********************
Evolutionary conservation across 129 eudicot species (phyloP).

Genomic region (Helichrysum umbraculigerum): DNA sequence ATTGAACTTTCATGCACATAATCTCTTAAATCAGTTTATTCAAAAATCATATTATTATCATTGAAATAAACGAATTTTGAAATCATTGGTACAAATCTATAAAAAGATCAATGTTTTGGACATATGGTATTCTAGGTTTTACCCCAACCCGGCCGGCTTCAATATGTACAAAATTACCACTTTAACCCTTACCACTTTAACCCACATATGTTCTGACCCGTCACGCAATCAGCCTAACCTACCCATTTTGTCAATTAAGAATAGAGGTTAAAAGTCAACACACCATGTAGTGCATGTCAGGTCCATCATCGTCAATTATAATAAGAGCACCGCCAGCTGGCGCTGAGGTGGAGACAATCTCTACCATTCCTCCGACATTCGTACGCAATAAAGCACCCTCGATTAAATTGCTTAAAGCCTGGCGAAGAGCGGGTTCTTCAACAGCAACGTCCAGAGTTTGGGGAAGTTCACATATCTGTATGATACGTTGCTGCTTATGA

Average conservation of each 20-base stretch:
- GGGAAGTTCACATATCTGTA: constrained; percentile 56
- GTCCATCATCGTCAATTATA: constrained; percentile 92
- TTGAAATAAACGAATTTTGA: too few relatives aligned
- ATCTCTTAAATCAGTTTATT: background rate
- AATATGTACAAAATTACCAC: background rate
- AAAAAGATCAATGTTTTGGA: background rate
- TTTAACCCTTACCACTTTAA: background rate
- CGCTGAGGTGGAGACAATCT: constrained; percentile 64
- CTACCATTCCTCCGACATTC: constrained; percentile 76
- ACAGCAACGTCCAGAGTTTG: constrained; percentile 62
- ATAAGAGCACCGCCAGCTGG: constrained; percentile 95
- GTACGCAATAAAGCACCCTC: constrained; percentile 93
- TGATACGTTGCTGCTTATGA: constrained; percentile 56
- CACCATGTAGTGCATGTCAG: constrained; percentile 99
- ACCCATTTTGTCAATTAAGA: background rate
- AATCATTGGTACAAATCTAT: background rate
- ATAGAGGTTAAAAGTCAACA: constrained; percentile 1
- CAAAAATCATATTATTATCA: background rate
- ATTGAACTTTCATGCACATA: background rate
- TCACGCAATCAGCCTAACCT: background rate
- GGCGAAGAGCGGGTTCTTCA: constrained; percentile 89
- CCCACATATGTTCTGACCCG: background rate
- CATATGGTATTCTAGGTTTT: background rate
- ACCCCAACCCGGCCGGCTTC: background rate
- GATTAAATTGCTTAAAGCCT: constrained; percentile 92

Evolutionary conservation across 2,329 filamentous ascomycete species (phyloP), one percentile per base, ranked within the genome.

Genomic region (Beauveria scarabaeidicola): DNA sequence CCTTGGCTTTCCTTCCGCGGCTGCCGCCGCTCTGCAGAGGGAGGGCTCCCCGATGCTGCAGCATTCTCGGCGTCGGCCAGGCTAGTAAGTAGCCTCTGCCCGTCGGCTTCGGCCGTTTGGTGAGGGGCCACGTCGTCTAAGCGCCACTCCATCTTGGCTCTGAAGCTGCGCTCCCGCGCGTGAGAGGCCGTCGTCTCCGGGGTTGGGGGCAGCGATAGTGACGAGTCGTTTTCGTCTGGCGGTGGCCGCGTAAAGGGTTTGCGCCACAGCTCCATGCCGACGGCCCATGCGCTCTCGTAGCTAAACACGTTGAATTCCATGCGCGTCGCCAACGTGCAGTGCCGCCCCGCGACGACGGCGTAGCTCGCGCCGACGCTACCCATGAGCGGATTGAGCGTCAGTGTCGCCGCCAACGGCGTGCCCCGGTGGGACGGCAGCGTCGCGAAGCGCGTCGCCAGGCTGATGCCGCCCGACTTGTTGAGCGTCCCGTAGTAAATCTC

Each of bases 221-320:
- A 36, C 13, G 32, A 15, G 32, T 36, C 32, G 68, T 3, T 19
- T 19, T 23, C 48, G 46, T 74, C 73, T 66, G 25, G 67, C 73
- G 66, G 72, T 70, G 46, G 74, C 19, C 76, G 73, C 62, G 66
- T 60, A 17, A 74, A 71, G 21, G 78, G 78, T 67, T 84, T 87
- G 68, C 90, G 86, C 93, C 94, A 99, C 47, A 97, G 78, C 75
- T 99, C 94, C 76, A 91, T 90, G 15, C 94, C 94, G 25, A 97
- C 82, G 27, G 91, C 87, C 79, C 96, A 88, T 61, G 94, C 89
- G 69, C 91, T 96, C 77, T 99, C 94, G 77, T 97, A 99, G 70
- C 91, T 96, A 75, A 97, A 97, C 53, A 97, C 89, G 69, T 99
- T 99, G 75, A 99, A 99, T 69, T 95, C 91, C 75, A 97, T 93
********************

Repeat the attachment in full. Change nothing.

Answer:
Evolutionary conservation across 129 eudicot species (phyloP).

Genomic region (Helichrysum umbraculigerum): DNA sequence ATTGAACTTTCATGCACATAATCTCTTAAATCAGTTTATTCAAAAATCATATTATTATCATTGAAATAAACGAATTTTGAAATCATTGGTACAAATCTATAAAAAGATCAATGTTTTGGACATATGGTATTCTAGGTTTTACCCCAACCCGGCCGGCTTCAATATGTACAAAATTACCACTTTAACCCTTACCACTTTAACCCACATATGTTCTGACCCGTCACGCAATCAGCCTAACCTACCCATTTTGTCAATTAAGAATAGAGGTTAAAAGTCAACACACCATGTAGTGCATGTCAGGTCCATCATCGTCAATTATAATAAGAGCACCGCCAGCTGGCGCTGAGGTGGAGACAATCTCTACCATTCCTCCGACATTCGTACGCAATAAAGCACCCTCGATTAAATTGCTTAAAGCCTGGCGAAGAGCGGGTTCTTCAACAGCAACGTCCAGAGTTTGGGGAAGTTCACATATCTGTATGATACGTTGCTGCTTATGA

Average conservation of each 20-base stretch:
- GGGAAGTTCACATATCTGTA: constrained; percentile 56
- GTCCATCATCGTCAATTATA: constrained; percentile 92
- TTGAAATAAACGAATTTTGA: too few relatives aligned
- ATCTCTTAAATCAGTTTATT: background rate
- AATATGTACAAAATTACCAC: background rate
- AAAAAGATCAATGTTTTGGA: background rate
- TTTAACCCTTACCACTTTAA: background rate
- CGCTGAGGTGGAGACAATCT: constrained; percentile 64
- CTACCATTCCTCCGACATTC: constrained; percentile 76
- ACAGCAACGTCCAGAGTTTG: constrained; percentile 62
- ATAAGAGCACCGCCAGCTGG: constrained; percentile 95
- GTACGCAATAAAGCACCCTC: constrained; percentile 93
- TGATACGTTGCTGCTTATGA: constrained; percentile 56
- CACCATGTAGTGCATGTCAG: constrained; percentile 99
- ACCCATTTTGTCAATTAAGA: background rate
- AATCATTGGTACAAATCTAT: background rate
- ATAGAGGTTAAAAGTCAACA: constrained; percentile 1
- CAAAAATCATATTATTATCA: background rate
- ATTGAACTTTCATGCACATA: background rate
- TCACGCAATCAGCCTAACCT: background rate
- GGCGAAGAGCGGGTTCTTCA: constrained; percentile 89
- CCCACATATGTTCTGACCCG: background rate
- CATATGGTATTCTAGGTTTT: background rate
- ACCCCAACCCGGCCGGCTTC: background rate
- GATTAAATTGCTTAAAGCCT: constrained; percentile 92

Evolutionary conservation across 2,329 filamentous ascomycete species (phyloP), one percentile per base, ranked within the genome.

Genomic region (Beauveria scarabaeidicola): DNA sequence CCTTGGCTTTCCTTCCGCGGCTGCCGCCGCTCTGCAGAGGGAGGGCTCCCCGATGCTGCAGCATTCTCGGCGTCGGCCAGGCTAGTAAGTAGCCTCTGCCCGTCGGCTTCGGCCGTTTGGTGAGGGGCCACGTCGTCTAAGCGCCACTCCATCTTGGCTCTGAAGCTGCGCTCCCGCGCGTGAGAGGCCGTCGTCTCCGGGGTTGGGGGCAGCGATAGTGACGAGTCGTTTTCGTCTGGCGGTGGCCGCGTAAAGGGTTTGCGCCACAGCTCCATGCCGACGGCCCATGCGCTCTCGTAGCTAAACACGTTGAATTCCATGCGCGTCGCCAACGTGCAGTGCCGCCCCGCGACGACGGCGTAGCTCGCGCCGACGCTACCCATGAGCGGATTGAGCGTCAGTGTCGCCGCCAACGGCGTGCCCCGGTGGGACGGCAGCGTCGCGAAGCGCGTCGCCAGGCTGATGCCGCCCGACTTGTTGAGCGTCCCGTAGTAAATCTC

Each of bases 221-320:
- A 36, C 13, G 32, A 15, G 32, T 36, C 32, G 68, T 3, T 19
- T 19, T 23, C 48, G 46, T 74, C 73, T 66, G 25, G 67, C 73
- G 66, G 72, T 70, G 46, G 74, C 19, C 76, G 73, C 62, G 66
- T 60, A 17, A 74, A 71, G 21, G 78, G 78, T 67, T 84, T 87
- G 68, C 90, G 86, C 93, C 94, A 99, C 47, A 97, G 78, C 75
- T 99, C 94, C 76, A 91, T 90, G 15, C 94, C 94, G 25, A 97
- C 82, G 27, G 91, C 87, C 79, C 96, A 88, T 61, G 94, C 89
- G 69, C 91, T 96, C 77, T 99, C 94, G 77, T 97, A 99, G 70
- C 91, T 96, A 75, A 97, A 97, C 53, A 97, C 89, G 69, T 99
- T 99, G 75, A 99, A 99, T 69, T 95, C 91, C 75, A 97, T 93